Maurizio Sarri has achieved minimum expectations for the season. He has finished in the top four, qualified for the Champions League, and may even win a trophy in two weeks when Chelsea play the final of the Europa League. It wasn’t always pretty, or fun, and he only improved Chelsea by 2 points, but on the face of it, it’s been mission accomplished. It’s something to build from, if this is the direction we’re choosing to go.
And yet, Sarri’s future isn’t guaranteed as the man himself acknowledged after the weekend’s final Premier League match, the 0-0 draw against Leicester City that confirmed Chelsea’s third place finish.
“I think [so] but I am not sure. I don’t know.
“I can say only that the club asked me to get into the Champions League, and we reached the target. As you know very well, I love English football. I love the Premier League, the level is really the best in the world. I like very much to stay here.”
-Maurizio Sarri; source: Guardian
The uncertainty is certainly not out of character for Chelsea. We’ve sacked Ancelotti, Conte, and Mourinho within a year of their last Premier League titles. We sacked Avram Grant days after reaching the Champions League final. We sacked Roberto Di Matteo six months after winning the Champions League. Whether or not Sarri wins the Europa League may not matter in the end. After all, the last and only other coach to do so didn’t see the light of next season — although Benitez was unlikely to ever be anything more than an interim stopgap.
Sarri has been linked with various jobs back in Italy since the uncertainty over his job began in January, and recent reports in Italy continue to push that angle — a report this morning from Gazzetta dello Sport (via Football Italia) being the latest in that line. GdS claim that Sarri’s “troubled” relationship with the fans is a key driving factor in this potential decision, which adds yet another parallel with Rafa Benitez.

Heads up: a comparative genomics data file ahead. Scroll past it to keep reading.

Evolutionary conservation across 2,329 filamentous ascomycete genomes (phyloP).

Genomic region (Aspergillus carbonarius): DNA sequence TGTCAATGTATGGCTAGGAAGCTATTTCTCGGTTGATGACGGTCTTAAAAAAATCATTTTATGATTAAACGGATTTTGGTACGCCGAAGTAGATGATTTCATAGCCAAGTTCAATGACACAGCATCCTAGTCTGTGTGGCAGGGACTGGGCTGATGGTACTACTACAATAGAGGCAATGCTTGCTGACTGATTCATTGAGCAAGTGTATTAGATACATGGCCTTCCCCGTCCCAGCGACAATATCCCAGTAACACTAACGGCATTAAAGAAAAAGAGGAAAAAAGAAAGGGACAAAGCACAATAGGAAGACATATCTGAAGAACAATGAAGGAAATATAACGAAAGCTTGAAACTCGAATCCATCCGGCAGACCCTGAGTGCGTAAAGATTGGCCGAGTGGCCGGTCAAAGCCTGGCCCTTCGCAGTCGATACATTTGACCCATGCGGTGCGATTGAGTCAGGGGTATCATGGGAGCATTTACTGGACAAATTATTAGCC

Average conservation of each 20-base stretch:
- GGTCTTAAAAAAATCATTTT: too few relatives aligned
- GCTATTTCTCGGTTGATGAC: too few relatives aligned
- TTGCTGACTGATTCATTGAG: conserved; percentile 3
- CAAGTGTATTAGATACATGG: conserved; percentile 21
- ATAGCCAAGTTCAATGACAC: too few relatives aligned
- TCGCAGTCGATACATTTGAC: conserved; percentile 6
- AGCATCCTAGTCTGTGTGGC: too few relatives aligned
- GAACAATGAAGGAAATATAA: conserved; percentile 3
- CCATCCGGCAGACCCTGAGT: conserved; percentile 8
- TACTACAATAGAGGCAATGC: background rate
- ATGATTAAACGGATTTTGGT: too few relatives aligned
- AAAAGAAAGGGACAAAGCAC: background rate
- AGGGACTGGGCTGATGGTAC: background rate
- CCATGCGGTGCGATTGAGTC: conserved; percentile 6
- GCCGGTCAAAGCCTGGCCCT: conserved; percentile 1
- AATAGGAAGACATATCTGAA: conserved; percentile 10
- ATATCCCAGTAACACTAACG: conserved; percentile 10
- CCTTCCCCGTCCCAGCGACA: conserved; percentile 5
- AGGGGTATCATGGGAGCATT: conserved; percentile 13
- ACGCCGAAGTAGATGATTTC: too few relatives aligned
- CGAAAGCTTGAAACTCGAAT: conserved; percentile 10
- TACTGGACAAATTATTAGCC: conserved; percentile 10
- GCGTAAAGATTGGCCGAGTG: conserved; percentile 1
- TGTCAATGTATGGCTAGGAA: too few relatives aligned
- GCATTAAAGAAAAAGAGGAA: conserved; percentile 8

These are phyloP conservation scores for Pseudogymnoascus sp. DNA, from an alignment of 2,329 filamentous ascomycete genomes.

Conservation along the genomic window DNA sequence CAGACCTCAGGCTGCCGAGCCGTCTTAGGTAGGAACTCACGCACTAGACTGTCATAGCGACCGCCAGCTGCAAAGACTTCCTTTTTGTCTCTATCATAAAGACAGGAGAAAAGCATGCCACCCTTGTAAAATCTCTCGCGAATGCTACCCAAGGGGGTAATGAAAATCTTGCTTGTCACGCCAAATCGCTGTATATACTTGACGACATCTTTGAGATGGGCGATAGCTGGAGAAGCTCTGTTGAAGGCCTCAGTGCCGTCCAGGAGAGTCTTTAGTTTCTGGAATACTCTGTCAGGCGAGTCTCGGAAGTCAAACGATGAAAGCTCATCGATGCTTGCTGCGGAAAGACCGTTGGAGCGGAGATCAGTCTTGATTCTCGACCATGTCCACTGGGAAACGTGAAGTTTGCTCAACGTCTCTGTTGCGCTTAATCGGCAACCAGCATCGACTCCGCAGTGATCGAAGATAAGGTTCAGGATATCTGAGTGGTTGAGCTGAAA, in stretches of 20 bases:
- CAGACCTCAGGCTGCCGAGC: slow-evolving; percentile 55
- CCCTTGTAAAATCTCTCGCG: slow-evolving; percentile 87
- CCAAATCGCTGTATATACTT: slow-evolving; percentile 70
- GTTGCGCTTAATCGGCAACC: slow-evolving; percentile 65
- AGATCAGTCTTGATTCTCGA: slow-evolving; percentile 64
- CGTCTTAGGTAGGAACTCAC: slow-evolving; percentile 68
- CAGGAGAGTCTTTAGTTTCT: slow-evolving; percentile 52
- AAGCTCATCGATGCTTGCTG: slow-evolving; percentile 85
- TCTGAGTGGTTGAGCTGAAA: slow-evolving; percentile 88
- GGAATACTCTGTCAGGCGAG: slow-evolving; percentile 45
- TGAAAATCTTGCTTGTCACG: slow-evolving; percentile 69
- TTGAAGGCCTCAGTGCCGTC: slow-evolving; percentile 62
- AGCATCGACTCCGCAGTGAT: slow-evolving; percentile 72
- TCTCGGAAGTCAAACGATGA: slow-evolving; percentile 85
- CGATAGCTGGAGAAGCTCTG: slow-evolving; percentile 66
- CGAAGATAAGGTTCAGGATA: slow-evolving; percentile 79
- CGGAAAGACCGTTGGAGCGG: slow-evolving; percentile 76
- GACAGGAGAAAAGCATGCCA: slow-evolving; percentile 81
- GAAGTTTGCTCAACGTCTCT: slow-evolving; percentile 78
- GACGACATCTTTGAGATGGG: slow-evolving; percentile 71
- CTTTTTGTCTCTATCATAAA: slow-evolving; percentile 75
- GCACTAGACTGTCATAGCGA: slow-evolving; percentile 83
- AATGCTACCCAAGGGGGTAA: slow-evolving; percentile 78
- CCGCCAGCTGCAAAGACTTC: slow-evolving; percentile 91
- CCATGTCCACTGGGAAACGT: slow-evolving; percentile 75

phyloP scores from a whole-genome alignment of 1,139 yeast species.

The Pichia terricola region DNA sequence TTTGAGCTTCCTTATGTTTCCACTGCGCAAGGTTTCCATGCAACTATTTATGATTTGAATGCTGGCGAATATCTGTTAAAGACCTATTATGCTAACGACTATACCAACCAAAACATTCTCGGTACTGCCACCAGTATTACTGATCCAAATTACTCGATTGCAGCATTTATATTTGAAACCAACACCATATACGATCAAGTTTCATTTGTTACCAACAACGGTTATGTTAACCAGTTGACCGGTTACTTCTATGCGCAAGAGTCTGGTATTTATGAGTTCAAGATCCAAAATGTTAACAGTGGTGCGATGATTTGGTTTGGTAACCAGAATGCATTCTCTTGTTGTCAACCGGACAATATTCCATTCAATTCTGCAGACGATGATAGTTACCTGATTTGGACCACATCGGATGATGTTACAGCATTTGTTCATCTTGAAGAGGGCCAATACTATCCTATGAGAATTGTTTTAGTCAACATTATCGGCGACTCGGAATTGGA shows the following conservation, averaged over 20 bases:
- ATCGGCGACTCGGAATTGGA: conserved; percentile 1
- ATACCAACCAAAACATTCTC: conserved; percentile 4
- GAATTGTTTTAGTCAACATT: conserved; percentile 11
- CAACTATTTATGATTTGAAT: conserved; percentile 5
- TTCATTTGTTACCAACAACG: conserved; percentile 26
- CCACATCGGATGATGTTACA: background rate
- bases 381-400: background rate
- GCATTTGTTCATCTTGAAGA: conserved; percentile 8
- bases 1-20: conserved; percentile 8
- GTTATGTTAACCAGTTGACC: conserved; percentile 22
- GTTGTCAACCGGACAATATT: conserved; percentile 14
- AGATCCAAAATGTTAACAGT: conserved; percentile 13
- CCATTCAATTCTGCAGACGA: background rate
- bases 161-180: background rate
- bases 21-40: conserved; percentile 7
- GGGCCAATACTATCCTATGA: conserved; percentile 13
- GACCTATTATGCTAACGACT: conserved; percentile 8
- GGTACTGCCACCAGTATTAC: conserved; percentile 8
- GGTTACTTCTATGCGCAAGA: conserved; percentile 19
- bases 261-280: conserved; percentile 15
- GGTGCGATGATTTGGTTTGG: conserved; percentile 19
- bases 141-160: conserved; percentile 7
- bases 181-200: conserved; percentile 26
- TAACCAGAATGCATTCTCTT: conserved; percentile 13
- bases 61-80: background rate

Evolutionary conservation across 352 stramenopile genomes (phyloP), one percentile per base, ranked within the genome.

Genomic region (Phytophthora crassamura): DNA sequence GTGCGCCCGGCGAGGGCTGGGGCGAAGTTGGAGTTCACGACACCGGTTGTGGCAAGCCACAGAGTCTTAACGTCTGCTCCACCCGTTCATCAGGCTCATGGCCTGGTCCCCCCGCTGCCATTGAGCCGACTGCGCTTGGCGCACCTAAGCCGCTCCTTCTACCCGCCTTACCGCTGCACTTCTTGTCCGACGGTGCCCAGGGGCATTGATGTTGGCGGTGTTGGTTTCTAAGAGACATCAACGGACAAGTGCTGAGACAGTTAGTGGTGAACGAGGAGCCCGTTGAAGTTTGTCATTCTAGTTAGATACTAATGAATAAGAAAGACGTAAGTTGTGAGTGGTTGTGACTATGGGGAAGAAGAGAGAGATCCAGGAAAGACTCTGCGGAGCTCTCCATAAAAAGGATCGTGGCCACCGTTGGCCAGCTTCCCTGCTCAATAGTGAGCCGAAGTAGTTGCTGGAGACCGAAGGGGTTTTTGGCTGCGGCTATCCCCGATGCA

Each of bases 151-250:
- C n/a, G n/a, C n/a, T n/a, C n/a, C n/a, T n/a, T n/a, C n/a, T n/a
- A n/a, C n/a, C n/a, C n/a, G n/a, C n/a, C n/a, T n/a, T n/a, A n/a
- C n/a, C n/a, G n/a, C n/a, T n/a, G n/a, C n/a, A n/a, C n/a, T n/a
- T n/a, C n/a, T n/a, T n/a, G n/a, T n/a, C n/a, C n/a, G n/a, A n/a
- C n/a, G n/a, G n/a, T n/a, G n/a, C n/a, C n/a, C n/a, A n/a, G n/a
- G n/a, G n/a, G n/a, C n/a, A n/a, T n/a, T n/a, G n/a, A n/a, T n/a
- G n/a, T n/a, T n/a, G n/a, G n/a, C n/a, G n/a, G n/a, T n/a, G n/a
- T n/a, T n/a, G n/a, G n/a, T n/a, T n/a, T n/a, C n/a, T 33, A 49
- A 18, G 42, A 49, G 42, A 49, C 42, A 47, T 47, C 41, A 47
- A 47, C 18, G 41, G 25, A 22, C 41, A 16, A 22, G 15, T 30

This has now been picked up by all the usual English suspects, and while it all sounds a bit far-fetched — since when do the club care so much about fans’ opinions? — chances are that GdS’s report builds on the last Chelsea briefing of the season from the Telegraph’s Matt Law, which arrived in inboxes yesterday.
Final Tottenham and Chelsea newsletters of the season written - one about Pochettino and one about Sarri. Thanks to all who signed up for them this season.— Matt Law (@Matt_Law_DT) May 14, 2019
In it, Law paints a picture of Chelsea growing concerned by the growing divisions in the fan-base and how Sarri has “not made any effort to connect with the match-going fans”. This been especially glaring when compared to the last coach. And even though Chelsea fell out hard with Conte, apparently “it’s been privately pointed out to Sarri” that coaches like Klopp, Pochettino, and even Guardiola have created an “incredible energy” with the fans by showing a bit of passion or at least acknowledging them.
While it’s understandable that Sarri isn’t too keen to go over to fans who have chanted against him repeatedly, any relationship is a two-way street. Law’s line that Sarri has “not shown himself to be a man to take advice on board easily” seems especially damning.
For now, this all just rumor-land of course. Sacking Sarri would require a replacement (Lampard looks to be the front-runner) and an acknowledgement that whoever backed him so strongly at the club was also wrong, which may not be the easiest thing to do.
Just another big decision facing the club in a summer of uncertainty then.